5 Productivity Hacks

business woman on phoneRaise your hand if you could use three more hours to “get it all done” during the day. Of course you could!


We’re living in a world where “busy” is the standard answer to the question, “How are you?” Many of us have bought a ticket to a crazy-schedule roller coaster ride in which we’re traveling at full speed with the things we have to do while the activities we love to do come to a screeching halt.



The good news is that it doesn’t have to be this way. The following are five life hacks that can slow down interruptions and accelerate your productivity.


1. Take to time-blocking. Make sure your “me” time doesn’t turn into “we” time. Actually schedule time on your calendar for specific tasks. Take 5 minutes every Sunday to schedule blocks of “me” time and think about where you’ll go to get it done. Then insist that nothing but life or death emergencies can interfere. Right before starting your task, let others know you’re focused on something important and then gasp! turn off your cell phone and actually work.


2. Download a single productivity app. We all have our favorites ranging from Wunderlist to Trello. One that consistently ranks high is Evernote. This digital notebook lets you upload notes, audio, video and pictures, and then organizes them into these little cloud notebooks that you can share across devices … and with each other. With all your writing, research and pictures in one spot (not to mention your kids’ artwork), you can quickly get to work and stay focused on your task.


3. Manage multiple computer screens. If you’re not doing this already, you really should be. The benefit of not having to switch back and forth between screens while working means you can glace at incoming emails, quickly answer instant messages, reference documents and read web pages while continuing to write, edit and design. “There’s a big difference in having what you need only an eye-glance away instead of a mouse-move away,” explains Mike Spasoff, manager in Health Net’s communications department. “Working with multiple screens makes it much easier to pause your workflow without getting full-blown distracted.”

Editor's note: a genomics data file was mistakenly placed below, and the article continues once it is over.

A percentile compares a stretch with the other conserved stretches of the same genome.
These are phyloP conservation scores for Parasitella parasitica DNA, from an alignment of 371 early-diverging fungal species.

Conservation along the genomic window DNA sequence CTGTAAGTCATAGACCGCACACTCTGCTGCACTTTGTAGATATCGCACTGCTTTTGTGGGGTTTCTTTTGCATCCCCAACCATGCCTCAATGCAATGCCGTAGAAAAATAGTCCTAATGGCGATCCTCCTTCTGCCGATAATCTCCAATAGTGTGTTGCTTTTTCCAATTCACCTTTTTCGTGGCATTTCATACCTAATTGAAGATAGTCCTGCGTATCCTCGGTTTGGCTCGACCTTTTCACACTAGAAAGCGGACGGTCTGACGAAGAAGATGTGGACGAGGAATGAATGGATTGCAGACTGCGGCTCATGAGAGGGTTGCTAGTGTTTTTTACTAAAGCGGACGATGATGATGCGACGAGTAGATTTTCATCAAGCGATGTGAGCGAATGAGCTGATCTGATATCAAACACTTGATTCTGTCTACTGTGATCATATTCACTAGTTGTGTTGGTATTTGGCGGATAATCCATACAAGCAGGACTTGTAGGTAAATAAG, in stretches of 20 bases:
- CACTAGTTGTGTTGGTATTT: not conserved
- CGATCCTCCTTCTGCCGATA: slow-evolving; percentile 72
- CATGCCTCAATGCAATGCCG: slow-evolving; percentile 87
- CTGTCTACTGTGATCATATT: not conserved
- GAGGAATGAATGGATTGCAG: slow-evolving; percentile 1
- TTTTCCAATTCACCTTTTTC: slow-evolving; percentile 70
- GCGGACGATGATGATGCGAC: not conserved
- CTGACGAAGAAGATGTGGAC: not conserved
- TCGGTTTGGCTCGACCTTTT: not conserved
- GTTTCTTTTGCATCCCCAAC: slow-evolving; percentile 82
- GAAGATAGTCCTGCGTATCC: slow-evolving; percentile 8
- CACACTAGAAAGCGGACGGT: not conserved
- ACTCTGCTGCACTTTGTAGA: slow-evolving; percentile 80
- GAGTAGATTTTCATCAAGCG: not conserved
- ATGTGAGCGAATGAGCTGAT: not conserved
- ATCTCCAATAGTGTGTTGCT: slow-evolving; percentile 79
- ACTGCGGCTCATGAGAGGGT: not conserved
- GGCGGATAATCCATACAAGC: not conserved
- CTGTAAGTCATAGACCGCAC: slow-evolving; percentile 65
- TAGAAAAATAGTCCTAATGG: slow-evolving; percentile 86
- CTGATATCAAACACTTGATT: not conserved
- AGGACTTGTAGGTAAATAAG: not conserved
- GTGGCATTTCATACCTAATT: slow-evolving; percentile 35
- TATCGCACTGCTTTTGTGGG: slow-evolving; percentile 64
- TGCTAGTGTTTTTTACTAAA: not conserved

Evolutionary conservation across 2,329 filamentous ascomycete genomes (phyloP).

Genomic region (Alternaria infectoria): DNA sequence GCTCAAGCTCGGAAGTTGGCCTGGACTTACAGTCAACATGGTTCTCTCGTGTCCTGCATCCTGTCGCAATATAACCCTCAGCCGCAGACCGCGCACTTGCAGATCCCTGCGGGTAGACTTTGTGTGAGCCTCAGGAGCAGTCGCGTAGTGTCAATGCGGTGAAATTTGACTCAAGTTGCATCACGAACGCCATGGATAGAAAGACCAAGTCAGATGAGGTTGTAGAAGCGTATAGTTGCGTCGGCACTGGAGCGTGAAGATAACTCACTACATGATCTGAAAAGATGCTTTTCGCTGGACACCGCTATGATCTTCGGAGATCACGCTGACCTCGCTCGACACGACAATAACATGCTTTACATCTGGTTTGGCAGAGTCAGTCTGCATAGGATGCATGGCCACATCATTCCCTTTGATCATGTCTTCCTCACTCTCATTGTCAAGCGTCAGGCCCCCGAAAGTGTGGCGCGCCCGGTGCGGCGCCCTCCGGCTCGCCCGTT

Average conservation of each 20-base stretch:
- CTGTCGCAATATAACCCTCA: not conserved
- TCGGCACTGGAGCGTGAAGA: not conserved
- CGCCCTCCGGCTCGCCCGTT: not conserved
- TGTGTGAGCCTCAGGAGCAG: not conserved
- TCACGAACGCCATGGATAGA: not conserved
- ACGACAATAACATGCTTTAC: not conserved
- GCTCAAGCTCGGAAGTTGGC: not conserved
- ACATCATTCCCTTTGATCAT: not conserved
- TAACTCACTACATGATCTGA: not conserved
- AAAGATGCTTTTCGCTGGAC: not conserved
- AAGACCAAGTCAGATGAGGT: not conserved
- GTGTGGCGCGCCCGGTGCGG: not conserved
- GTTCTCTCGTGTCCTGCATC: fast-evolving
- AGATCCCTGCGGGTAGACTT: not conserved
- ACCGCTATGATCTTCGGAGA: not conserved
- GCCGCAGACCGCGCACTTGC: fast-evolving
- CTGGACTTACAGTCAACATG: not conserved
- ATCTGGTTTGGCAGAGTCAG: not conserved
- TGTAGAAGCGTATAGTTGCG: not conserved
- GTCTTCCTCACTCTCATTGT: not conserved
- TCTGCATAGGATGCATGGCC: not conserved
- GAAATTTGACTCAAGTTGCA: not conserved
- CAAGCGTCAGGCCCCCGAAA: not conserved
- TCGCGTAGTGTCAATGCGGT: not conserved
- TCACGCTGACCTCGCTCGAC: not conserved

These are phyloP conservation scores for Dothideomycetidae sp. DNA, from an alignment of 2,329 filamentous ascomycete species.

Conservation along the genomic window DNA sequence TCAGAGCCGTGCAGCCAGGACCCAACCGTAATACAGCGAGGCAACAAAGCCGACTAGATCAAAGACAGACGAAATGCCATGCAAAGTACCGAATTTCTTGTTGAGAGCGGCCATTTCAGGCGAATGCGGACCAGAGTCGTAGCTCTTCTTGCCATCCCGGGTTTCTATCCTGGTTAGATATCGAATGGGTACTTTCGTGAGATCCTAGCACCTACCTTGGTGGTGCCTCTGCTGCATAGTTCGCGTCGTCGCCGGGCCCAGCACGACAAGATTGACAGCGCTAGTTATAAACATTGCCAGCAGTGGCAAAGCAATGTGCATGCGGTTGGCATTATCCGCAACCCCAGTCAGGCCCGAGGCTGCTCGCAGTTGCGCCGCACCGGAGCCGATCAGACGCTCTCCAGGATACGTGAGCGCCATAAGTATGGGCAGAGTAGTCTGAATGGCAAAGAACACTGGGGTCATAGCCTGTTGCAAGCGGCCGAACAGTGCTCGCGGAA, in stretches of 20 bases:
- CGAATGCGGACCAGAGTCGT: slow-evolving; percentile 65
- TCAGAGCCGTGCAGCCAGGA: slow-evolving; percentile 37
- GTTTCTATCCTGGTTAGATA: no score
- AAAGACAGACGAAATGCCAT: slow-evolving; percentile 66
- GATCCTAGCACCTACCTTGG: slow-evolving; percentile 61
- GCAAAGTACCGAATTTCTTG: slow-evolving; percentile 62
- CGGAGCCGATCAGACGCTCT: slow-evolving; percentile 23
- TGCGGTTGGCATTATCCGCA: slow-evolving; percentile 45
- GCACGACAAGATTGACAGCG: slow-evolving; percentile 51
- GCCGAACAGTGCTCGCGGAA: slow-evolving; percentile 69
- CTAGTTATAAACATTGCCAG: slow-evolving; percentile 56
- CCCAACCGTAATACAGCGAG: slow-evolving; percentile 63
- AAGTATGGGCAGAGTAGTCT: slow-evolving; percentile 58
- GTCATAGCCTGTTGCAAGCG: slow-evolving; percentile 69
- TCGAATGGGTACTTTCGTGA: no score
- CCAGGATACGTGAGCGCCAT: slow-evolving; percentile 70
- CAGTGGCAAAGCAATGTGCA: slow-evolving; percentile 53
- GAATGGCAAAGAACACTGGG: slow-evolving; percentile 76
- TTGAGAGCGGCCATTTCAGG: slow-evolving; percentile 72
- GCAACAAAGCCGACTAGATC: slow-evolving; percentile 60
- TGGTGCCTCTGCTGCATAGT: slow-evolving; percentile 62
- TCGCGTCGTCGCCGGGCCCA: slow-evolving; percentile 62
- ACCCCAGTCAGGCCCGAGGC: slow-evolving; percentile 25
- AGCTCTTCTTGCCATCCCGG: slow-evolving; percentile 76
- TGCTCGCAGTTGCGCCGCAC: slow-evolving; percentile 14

4. Refuse to let your inbox set your agenda. Checking email upon lifting your head from the pillow is a time suck and something you won’t recover from throughout your day. Email is mostly reactive and not proactive, says Julie Morgenstern, author of “Never Check E-mail in the Morning,” which means you can easily get bogged down with everyone elseâs tiny requests, unexpected asks and reminders. A good rule is to get into a project or personal task in the morning for 45 minutes and then spend the next 15 minutes responding to email. This squelches the need to react to low-priority emails and other people’s agendas.


5. Combine a mindless task with something important. Research shows that people’s brains are often sharper while the body is active. Doodling while in a meeting or walking on a treadmill while organizing your presentation ideas can boost your memory, thinking, communication skills and, ultimately, your productivity. The key, however, is that you refrain from multitasking two like activities (reading and talking), but rather you “time-share” tasks — more habitual things — that don’t compete for your cognitive attention.








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Lisa Finn